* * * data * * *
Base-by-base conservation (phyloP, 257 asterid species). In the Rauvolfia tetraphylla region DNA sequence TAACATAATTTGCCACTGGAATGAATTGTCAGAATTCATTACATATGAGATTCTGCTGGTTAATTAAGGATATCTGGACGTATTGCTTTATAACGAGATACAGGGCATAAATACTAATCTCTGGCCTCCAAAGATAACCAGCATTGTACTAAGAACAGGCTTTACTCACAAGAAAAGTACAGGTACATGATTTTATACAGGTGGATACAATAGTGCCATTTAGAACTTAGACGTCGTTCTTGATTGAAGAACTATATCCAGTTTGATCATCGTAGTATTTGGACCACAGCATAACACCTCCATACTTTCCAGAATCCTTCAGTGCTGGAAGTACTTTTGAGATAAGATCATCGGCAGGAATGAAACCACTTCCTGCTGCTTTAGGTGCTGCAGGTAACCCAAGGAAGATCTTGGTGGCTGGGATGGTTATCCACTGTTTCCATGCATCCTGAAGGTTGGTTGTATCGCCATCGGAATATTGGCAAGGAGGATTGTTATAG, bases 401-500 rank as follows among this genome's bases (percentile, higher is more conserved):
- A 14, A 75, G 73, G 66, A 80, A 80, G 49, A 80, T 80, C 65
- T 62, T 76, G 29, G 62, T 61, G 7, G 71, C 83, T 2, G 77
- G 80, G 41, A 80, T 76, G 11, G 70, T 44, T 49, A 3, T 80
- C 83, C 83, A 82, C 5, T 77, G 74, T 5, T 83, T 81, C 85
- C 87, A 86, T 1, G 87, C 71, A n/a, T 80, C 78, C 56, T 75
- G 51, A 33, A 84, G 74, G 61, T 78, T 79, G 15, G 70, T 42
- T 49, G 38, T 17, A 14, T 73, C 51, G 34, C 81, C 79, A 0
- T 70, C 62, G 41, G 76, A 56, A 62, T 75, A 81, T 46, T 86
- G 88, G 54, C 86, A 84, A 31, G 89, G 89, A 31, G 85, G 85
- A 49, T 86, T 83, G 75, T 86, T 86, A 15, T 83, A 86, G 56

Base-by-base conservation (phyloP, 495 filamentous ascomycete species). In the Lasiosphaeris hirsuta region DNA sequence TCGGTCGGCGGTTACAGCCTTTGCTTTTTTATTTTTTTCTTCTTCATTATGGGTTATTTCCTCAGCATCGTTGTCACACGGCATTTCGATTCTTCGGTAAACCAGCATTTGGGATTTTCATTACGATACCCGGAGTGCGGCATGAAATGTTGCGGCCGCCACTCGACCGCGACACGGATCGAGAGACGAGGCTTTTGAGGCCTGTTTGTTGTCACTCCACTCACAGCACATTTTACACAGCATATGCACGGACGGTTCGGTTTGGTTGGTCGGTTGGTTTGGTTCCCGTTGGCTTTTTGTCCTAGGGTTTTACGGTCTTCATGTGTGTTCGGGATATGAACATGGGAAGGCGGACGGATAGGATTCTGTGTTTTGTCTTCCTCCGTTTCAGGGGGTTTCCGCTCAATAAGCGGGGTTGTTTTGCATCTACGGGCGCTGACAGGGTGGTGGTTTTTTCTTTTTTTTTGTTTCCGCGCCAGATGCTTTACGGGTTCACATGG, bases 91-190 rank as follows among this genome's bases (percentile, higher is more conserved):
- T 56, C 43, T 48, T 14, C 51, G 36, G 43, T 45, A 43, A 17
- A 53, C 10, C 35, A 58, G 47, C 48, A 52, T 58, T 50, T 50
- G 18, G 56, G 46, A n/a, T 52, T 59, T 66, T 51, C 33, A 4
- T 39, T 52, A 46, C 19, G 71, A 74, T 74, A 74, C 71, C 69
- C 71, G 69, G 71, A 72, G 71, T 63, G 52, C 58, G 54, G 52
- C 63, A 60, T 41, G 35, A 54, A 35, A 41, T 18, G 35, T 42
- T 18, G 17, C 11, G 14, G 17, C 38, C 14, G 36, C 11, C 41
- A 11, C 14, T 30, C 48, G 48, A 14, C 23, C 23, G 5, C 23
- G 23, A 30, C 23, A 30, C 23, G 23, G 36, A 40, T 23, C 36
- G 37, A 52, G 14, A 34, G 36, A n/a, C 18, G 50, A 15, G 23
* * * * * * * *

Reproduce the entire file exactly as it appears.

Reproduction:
Base-by-base conservation (phyloP, 257 asterid species). In the Rauvolfia tetraphylla region DNA sequence TAACATAATTTGCCACTGGAATGAATTGTCAGAATTCATTACATATGAGATTCTGCTGGTTAATTAAGGATATCTGGACGTATTGCTTTATAACGAGATACAGGGCATAAATACTAATCTCTGGCCTCCAAAGATAACCAGCATTGTACTAAGAACAGGCTTTACTCACAAGAAAAGTACAGGTACATGATTTTATACAGGTGGATACAATAGTGCCATTTAGAACTTAGACGTCGTTCTTGATTGAAGAACTATATCCAGTTTGATCATCGTAGTATTTGGACCACAGCATAACACCTCCATACTTTCCAGAATCCTTCAGTGCTGGAAGTACTTTTGAGATAAGATCATCGGCAGGAATGAAACCACTTCCTGCTGCTTTAGGTGCTGCAGGTAACCCAAGGAAGATCTTGGTGGCTGGGATGGTTATCCACTGTTTCCATGCATCCTGAAGGTTGGTTGTATCGCCATCGGAATATTGGCAAGGAGGATTGTTATAG, bases 401-500 rank as follows among this genome's bases (percentile, higher is more conserved):
- A 14, A 75, G 73, G 66, A 80, A 80, G 49, A 80, T 80, C 65
- T 62, T 76, G 29, G 62, T 61, G 7, G 71, C 83, T 2, G 77
- G 80, G 41, A 80, T 76, G 11, G 70, T 44, T 49, A 3, T 80
- C 83, C 83, A 82, C 5, T 77, G 74, T 5, T 83, T 81, C 85
- C 87, A 86, T 1, G 87, C 71, A n/a, T 80, C 78, C 56, T 75
- G 51, A 33, A 84, G 74, G 61, T 78, T 79, G 15, G 70, T 42
- T 49, G 38, T 17, A 14, T 73, C 51, G 34, C 81, C 79, A 0
- T 70, C 62, G 41, G 76, A 56, A 62, T 75, A 81, T 46, T 86
- G 88, G 54, C 86, A 84, A 31, G 89, G 89, A 31, G 85, G 85
- A 49, T 86, T 83, G 75, T 86, T 86, A 15, T 83, A 86, G 56

Base-by-base conservation (phyloP, 495 filamentous ascomycete species). In the Lasiosphaeris hirsuta region DNA sequence TCGGTCGGCGGTTACAGCCTTTGCTTTTTTATTTTTTTCTTCTTCATTATGGGTTATTTCCTCAGCATCGTTGTCACACGGCATTTCGATTCTTCGGTAAACCAGCATTTGGGATTTTCATTACGATACCCGGAGTGCGGCATGAAATGTTGCGGCCGCCACTCGACCGCGACACGGATCGAGAGACGAGGCTTTTGAGGCCTGTTTGTTGTCACTCCACTCACAGCACATTTTACACAGCATATGCACGGACGGTTCGGTTTGGTTGGTCGGTTGGTTTGGTTCCCGTTGGCTTTTTGTCCTAGGGTTTTACGGTCTTCATGTGTGTTCGGGATATGAACATGGGAAGGCGGACGGATAGGATTCTGTGTTTTGTCTTCCTCCGTTTCAGGGGGTTTCCGCTCAATAAGCGGGGTTGTTTTGCATCTACGGGCGCTGACAGGGTGGTGGTTTTTTCTTTTTTTTTGTTTCCGCGCCAGATGCTTTACGGGTTCACATGG, bases 91-190 rank as follows among this genome's bases (percentile, higher is more conserved):
- T 56, C 43, T 48, T 14, C 51, G 36, G 43, T 45, A 43, A 17
- A 53, C 10, C 35, A 58, G 47, C 48, A 52, T 58, T 50, T 50
- G 18, G 56, G 46, A n/a, T 52, T 59, T 66, T 51, C 33, A 4
- T 39, T 52, A 46, C 19, G 71, A 74, T 74, A 74, C 71, C 69
- C 71, G 69, G 71, A 72, G 71, T 63, G 52, C 58, G 54, G 52
- C 63, A 60, T 41, G 35, A 54, A 35, A 41, T 18, G 35, T 42
- T 18, G 17, C 11, G 14, G 17, C 38, C 14, G 36, C 11, C 41
- A 11, C 14, T 30, C 48, G 48, A 14, C 23, C 23, G 5, C 23
- G 23, A 30, C 23, A 30, C 23, G 23, G 36, A 40, T 23, C 36
- G 37, A 52, G 14, A 34, G 36, A n/a, C 18, G 50, A 15, G 23